Dating back to 2009, when the California Court of Appeal decided Mexia v. Rinker Boat Co., there has been a debate about when Song Beverly implied warranty claims must be brought by. Within a year of sale? Within four years? Or later?
The text of the statute can be read to suggest one year: it states that the duration of an implied warranty can last no “more than one year following the sale.” Cal. Civ. Code § 1791.1(c). But Mexia held that with “a latent defect, a product is rendered unmerchantable, and the warranty of merchantability is breached, by the existence of the unseen defect, not by its subsequent discovery.” 95 Cal. Rptr. 3d at 291. Last December, the Ninth Circuit in Daniel v. Ford Motor Co., held that despite the post-Mexia uncertainty of the past 6 years, “there is not convincing evidence that the California Supreme Court would decide the latent defect discovery issue that was presented in Mexia differently.” As a result, the defect need not manifest, and the implied warranty claim need not be brought, within one year of the sale.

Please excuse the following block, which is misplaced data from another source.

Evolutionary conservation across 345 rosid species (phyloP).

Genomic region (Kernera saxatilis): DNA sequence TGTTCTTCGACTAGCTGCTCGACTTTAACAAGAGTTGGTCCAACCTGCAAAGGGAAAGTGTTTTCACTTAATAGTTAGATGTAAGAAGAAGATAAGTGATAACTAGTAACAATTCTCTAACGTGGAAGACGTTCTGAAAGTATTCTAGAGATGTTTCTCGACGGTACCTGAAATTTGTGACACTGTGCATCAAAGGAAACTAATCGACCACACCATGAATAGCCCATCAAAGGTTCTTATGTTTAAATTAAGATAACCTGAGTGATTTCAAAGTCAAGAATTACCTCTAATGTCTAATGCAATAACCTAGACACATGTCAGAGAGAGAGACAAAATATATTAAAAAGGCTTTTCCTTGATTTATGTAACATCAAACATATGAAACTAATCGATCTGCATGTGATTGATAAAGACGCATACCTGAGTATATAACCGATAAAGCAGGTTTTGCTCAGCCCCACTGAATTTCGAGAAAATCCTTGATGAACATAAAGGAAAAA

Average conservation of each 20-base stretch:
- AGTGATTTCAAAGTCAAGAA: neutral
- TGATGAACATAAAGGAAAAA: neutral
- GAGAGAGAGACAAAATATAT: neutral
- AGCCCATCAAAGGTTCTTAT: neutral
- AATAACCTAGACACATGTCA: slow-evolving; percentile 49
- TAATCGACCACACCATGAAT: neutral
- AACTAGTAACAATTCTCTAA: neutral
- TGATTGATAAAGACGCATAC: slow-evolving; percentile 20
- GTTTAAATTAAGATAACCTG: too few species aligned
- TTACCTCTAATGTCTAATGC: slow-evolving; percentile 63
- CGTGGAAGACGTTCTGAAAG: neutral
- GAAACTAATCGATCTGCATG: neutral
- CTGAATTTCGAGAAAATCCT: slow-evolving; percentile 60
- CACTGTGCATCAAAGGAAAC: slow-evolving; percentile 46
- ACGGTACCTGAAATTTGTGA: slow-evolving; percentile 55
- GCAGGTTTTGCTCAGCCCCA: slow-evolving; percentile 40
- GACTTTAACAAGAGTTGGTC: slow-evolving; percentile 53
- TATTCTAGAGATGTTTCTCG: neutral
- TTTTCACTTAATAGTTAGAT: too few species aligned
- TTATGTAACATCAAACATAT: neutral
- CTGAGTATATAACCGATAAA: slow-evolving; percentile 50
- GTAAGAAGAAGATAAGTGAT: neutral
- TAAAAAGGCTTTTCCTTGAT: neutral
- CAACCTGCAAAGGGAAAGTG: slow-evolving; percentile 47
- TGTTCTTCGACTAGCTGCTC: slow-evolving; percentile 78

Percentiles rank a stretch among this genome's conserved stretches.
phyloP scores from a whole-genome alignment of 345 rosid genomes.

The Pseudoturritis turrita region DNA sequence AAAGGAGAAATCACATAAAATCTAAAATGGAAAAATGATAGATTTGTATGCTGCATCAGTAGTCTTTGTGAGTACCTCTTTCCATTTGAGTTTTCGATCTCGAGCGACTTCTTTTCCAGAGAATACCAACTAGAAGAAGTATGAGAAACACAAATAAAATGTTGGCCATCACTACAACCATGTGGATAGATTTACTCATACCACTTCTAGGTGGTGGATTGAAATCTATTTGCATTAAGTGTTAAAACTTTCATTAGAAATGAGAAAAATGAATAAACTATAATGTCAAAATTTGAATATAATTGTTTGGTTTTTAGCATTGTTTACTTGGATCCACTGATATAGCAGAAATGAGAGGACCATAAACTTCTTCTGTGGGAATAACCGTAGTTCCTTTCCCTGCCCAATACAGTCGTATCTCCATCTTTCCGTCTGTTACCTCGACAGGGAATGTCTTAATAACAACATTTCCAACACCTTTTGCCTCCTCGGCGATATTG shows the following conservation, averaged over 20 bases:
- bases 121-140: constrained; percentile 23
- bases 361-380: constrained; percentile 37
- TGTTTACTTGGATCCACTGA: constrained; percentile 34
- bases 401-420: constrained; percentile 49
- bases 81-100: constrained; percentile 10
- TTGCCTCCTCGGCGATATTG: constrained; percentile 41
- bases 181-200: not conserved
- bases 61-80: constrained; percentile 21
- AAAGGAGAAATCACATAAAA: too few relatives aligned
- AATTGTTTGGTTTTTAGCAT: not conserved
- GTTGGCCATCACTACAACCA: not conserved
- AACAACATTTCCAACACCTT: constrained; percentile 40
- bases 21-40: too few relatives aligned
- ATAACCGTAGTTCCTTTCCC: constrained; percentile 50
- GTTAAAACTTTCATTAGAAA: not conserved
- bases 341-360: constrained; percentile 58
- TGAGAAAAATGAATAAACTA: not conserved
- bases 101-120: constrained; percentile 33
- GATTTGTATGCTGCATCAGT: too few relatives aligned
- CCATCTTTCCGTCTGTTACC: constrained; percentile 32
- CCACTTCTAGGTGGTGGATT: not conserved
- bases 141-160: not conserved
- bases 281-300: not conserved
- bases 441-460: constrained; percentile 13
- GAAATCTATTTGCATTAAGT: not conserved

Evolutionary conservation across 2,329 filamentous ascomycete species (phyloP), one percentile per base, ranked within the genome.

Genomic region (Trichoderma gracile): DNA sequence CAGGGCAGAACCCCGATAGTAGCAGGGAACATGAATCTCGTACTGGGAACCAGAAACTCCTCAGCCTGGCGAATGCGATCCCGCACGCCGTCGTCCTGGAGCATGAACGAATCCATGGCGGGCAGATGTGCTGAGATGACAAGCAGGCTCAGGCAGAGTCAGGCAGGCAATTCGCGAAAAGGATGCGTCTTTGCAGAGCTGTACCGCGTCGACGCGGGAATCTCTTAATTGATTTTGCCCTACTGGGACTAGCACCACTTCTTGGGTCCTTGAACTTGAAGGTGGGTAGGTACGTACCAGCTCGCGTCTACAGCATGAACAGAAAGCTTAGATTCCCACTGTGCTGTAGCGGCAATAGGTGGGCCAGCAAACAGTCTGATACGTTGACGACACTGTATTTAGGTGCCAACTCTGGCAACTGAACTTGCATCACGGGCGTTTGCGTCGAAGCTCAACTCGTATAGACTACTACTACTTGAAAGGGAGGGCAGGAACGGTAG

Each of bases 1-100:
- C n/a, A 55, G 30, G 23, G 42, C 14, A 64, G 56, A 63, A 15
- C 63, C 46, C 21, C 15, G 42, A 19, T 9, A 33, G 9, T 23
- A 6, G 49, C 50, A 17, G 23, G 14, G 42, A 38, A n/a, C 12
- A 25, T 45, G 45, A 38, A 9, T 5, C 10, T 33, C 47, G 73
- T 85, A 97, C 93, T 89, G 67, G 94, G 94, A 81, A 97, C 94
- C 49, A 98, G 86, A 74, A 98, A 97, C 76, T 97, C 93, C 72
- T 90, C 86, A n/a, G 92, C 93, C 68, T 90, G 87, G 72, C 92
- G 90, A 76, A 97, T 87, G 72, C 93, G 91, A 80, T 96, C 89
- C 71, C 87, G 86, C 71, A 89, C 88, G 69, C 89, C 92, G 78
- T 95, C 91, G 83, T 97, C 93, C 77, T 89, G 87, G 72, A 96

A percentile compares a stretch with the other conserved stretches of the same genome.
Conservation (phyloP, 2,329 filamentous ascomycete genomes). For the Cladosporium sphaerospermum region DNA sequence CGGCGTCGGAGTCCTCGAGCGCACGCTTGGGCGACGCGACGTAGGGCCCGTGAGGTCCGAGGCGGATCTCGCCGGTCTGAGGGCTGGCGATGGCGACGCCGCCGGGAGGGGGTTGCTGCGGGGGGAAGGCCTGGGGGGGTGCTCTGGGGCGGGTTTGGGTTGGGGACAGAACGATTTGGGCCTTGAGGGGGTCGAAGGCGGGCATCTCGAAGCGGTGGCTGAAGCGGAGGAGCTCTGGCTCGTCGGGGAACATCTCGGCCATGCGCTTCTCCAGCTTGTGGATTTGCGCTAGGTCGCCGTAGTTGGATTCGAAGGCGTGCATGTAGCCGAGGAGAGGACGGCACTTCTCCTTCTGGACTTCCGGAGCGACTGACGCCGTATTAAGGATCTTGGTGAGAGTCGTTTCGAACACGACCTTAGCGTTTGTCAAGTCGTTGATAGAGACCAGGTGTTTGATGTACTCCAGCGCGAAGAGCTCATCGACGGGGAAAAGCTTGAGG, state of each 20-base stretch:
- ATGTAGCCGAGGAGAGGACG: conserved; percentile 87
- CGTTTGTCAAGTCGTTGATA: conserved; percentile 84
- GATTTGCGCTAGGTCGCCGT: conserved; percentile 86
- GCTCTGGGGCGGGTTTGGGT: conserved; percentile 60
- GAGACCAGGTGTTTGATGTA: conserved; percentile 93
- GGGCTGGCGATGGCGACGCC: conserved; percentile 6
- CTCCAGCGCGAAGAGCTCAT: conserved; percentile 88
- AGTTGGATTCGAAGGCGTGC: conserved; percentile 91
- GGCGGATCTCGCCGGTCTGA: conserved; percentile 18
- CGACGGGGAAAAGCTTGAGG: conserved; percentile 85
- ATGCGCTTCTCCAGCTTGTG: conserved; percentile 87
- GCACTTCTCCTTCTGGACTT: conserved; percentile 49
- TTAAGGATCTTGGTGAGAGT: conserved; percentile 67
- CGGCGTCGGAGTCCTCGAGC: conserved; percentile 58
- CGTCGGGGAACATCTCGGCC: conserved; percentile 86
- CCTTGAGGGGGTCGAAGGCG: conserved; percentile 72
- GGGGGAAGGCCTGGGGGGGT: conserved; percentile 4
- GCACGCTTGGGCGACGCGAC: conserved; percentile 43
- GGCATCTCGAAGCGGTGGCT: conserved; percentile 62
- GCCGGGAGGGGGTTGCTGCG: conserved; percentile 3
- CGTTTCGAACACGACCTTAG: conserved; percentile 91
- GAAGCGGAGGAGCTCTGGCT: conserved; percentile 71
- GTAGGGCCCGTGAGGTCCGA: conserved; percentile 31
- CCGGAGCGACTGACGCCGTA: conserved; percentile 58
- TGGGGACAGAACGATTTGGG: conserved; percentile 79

The new question, then, is whether there is any deadline for a Song Beverly implied warranty claim. In an opinion issued last week in Philips v. Ford Motor Co., Judge Lucy Koh follows several earlier decisions to conclude that the answer is generally four years from sale (which is the period set by the statute of limitations). Yet Judge Koh went on to hold that the 4-year deadline can be further extended by fraudulent concealment tolling, as long as plaintiffs “(1) pleaded with particularity the facts giving rise to the fraudulent concealment claim and have (2) demonstrated that they used due diligence in an attempt to uncover the facts.”
So, it appears plaintiffs can state an implied warranty claim under Song Beverly as long as they can sufficiently allege
- a defect that renders the product unmerchantable,
- which existed (even if latently) at the point of sale, and
- plaintiffs either brought suit within 4 years of the sale OR were diligent but unable to do so due to the defendant’s fraudulent concealment.